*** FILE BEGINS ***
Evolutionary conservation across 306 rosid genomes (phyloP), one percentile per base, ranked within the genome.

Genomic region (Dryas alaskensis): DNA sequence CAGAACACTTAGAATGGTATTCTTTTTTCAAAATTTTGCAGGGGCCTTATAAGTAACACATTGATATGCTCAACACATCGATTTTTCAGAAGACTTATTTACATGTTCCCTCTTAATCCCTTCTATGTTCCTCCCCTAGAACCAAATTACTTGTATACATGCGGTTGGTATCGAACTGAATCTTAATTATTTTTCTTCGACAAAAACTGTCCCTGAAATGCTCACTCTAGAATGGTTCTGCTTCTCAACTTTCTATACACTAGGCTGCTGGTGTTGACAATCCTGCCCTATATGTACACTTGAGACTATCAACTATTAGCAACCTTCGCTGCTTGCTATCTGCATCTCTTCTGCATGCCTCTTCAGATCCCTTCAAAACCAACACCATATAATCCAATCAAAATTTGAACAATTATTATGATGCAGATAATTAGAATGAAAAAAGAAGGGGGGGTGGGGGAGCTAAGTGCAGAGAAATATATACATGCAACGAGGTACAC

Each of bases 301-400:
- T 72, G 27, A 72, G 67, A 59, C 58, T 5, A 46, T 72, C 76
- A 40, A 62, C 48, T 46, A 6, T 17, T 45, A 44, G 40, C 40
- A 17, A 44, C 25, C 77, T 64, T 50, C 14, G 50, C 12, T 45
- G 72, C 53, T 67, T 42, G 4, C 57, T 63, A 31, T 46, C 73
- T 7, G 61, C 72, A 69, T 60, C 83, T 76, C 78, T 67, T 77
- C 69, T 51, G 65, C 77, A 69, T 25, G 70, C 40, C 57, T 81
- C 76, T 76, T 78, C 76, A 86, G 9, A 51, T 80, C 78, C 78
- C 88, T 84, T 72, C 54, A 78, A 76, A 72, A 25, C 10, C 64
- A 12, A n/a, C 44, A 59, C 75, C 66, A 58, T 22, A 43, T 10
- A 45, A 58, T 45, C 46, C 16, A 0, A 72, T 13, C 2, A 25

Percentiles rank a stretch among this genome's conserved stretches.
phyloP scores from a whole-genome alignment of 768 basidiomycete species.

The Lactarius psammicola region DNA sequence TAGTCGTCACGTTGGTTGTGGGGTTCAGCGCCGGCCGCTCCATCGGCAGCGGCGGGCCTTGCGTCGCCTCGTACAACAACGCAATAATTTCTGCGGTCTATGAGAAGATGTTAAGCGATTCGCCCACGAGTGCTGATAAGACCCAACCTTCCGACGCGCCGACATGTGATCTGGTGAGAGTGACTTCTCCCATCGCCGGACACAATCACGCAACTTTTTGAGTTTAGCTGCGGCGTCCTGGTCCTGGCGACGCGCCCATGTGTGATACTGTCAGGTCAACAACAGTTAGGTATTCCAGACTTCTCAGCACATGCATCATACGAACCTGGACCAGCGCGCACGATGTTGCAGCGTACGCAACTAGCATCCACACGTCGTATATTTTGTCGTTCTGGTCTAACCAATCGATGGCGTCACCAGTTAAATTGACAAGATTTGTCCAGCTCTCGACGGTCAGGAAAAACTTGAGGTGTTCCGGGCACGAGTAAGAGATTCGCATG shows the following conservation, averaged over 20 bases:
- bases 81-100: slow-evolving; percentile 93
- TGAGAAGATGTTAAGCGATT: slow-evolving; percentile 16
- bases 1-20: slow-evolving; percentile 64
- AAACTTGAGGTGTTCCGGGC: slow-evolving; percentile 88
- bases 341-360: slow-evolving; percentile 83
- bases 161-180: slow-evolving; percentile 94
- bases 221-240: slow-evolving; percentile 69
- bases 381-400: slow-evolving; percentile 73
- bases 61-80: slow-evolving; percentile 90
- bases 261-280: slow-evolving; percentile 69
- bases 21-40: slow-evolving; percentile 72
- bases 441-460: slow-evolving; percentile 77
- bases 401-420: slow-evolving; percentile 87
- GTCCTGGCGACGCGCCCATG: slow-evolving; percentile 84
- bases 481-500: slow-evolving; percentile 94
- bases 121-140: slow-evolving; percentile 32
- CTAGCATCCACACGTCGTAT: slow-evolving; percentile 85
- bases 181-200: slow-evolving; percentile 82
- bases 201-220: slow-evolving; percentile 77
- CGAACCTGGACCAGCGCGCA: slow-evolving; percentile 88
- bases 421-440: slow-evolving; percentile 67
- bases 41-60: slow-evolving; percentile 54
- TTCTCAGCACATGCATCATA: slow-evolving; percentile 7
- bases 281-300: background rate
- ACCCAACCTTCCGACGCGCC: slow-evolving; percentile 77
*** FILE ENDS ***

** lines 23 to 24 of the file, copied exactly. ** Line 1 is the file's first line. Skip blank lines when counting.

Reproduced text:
- bases 221-240: slow-evolving; percentile 69
- bases 381-400: slow-evolving; percentile 73